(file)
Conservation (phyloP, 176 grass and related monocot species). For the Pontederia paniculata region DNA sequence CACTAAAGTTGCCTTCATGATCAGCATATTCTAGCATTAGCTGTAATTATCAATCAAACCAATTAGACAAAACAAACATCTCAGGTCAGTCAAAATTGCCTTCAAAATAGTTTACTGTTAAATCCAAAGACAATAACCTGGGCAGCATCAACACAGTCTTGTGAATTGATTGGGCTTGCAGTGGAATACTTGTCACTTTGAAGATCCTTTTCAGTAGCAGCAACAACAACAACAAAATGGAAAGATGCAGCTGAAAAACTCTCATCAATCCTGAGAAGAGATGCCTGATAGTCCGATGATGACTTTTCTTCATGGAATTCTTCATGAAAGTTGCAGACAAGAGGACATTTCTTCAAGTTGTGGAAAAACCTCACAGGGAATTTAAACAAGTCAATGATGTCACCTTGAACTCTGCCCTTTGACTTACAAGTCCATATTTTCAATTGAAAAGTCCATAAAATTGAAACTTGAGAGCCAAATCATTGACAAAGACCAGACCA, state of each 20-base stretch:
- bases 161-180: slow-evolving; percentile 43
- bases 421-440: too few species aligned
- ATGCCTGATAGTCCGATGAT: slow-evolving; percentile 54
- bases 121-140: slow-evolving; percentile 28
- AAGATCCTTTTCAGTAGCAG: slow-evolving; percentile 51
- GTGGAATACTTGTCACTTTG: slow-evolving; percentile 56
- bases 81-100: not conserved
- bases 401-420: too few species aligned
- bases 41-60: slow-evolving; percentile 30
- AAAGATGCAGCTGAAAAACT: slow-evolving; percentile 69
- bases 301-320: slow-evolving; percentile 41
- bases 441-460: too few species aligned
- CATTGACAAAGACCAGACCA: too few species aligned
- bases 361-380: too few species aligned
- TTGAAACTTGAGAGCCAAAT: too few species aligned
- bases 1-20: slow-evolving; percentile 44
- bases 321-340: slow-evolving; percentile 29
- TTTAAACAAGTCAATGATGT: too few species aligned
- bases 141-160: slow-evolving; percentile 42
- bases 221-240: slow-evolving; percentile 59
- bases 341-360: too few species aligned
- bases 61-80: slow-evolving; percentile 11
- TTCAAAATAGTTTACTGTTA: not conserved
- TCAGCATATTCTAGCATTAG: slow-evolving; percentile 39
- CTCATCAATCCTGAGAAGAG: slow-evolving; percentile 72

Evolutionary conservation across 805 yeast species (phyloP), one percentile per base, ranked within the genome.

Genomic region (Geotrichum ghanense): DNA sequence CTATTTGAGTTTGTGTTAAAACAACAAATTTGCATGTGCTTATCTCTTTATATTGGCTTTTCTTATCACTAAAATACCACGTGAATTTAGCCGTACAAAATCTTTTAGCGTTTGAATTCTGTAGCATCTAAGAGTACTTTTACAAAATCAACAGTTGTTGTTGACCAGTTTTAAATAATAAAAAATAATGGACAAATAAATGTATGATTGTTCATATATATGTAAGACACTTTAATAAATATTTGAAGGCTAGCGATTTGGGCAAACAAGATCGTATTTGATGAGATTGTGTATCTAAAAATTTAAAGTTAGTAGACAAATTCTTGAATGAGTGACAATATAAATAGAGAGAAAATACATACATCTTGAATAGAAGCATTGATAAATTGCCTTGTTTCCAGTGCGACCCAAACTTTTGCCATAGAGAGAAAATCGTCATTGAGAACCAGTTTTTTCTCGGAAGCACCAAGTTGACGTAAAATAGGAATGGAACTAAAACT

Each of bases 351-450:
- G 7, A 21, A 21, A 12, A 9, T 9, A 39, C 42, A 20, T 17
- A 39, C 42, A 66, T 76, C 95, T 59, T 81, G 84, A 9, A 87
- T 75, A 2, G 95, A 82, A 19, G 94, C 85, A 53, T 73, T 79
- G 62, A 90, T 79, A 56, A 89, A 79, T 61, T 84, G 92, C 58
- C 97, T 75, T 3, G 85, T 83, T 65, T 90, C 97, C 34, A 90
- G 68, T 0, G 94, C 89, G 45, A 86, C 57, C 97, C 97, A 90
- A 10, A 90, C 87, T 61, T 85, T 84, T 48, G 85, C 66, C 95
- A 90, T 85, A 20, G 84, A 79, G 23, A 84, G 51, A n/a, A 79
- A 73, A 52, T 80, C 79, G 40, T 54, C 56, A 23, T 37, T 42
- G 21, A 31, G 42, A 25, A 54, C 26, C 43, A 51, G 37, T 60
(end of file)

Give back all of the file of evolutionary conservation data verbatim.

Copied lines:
Conservation (phyloP, 176 grass and related monocot species). For the Pontederia paniculata region DNA sequence CACTAAAGTTGCCTTCATGATCAGCATATTCTAGCATTAGCTGTAATTATCAATCAAACCAATTAGACAAAACAAACATCTCAGGTCAGTCAAAATTGCCTTCAAAATAGTTTACTGTTAAATCCAAAGACAATAACCTGGGCAGCATCAACACAGTCTTGTGAATTGATTGGGCTTGCAGTGGAATACTTGTCACTTTGAAGATCCTTTTCAGTAGCAGCAACAACAACAACAAAATGGAAAGATGCAGCTGAAAAACTCTCATCAATCCTGAGAAGAGATGCCTGATAGTCCGATGATGACTTTTCTTCATGGAATTCTTCATGAAAGTTGCAGACAAGAGGACATTTCTTCAAGTTGTGGAAAAACCTCACAGGGAATTTAAACAAGTCAATGATGTCACCTTGAACTCTGCCCTTTGACTTACAAGTCCATATTTTCAATTGAAAAGTCCATAAAATTGAAACTTGAGAGCCAAATCATTGACAAAGACCAGACCA, state of each 20-base stretch:
- bases 161-180: slow-evolving; percentile 43
- bases 421-440: too few species aligned
- ATGCCTGATAGTCCGATGAT: slow-evolving; percentile 54
- bases 121-140: slow-evolving; percentile 28
- AAGATCCTTTTCAGTAGCAG: slow-evolving; percentile 51
- GTGGAATACTTGTCACTTTG: slow-evolving; percentile 56
- bases 81-100: not conserved
- bases 401-420: too few species aligned
- bases 41-60: slow-evolving; percentile 30
- AAAGATGCAGCTGAAAAACT: slow-evolving; percentile 69
- bases 301-320: slow-evolving; percentile 41
- bases 441-460: too few species aligned
- CATTGACAAAGACCAGACCA: too few species aligned
- bases 361-380: too few species aligned
- TTGAAACTTGAGAGCCAAAT: too few species aligned
- bases 1-20: slow-evolving; percentile 44
- bases 321-340: slow-evolving; percentile 29
- TTTAAACAAGTCAATGATGT: too few species aligned
- bases 141-160: slow-evolving; percentile 42
- bases 221-240: slow-evolving; percentile 59
- bases 341-360: too few species aligned
- bases 61-80: slow-evolving; percentile 11
- TTCAAAATAGTTTACTGTTA: not conserved
- TCAGCATATTCTAGCATTAG: slow-evolving; percentile 39
- CTCATCAATCCTGAGAAGAG: slow-evolving; percentile 72

Evolutionary conservation across 805 yeast species (phyloP), one percentile per base, ranked within the genome.

Genomic region (Geotrichum ghanense): DNA sequence CTATTTGAGTTTGTGTTAAAACAACAAATTTGCATGTGCTTATCTCTTTATATTGGCTTTTCTTATCACTAAAATACCACGTGAATTTAGCCGTACAAAATCTTTTAGCGTTTGAATTCTGTAGCATCTAAGAGTACTTTTACAAAATCAACAGTTGTTGTTGACCAGTTTTAAATAATAAAAAATAATGGACAAATAAATGTATGATTGTTCATATATATGTAAGACACTTTAATAAATATTTGAAGGCTAGCGATTTGGGCAAACAAGATCGTATTTGATGAGATTGTGTATCTAAAAATTTAAAGTTAGTAGACAAATTCTTGAATGAGTGACAATATAAATAGAGAGAAAATACATACATCTTGAATAGAAGCATTGATAAATTGCCTTGTTTCCAGTGCGACCCAAACTTTTGCCATAGAGAGAAAATCGTCATTGAGAACCAGTTTTTTCTCGGAAGCACCAAGTTGACGTAAAATAGGAATGGAACTAAAACT

Each of bases 351-450:
- G 7, A 21, A 21, A 12, A 9, T 9, A 39, C 42, A 20, T 17
- A 39, C 42, A 66, T 76, C 95, T 59, T 81, G 84, A 9, A 87
- T 75, A 2, G 95, A 82, A 19, G 94, C 85, A 53, T 73, T 79
- G 62, A 90, T 79, A 56, A 89, A 79, T 61, T 84, G 92, C 58
- C 97, T 75, T 3, G 85, T 83, T 65, T 90, C 97, C 34, A 90
- G 68, T 0, G 94, C 89, G 45, A 86, C 57, C 97, C 97, A 90
- A 10, A 90, C 87, T 61, T 85, T 84, T 48, G 85, C 66, C 95
- A 90, T 85, A 20, G 84, A 79, G 23, A 84, G 51, A n/a, A 79
- A 73, A 52, T 80, C 79, G 40, T 54, C 56, A 23, T 37, T 42
- G 21, A 31, G 42, A 25, A 54, C 26, C 43, A 51, G 37, T 60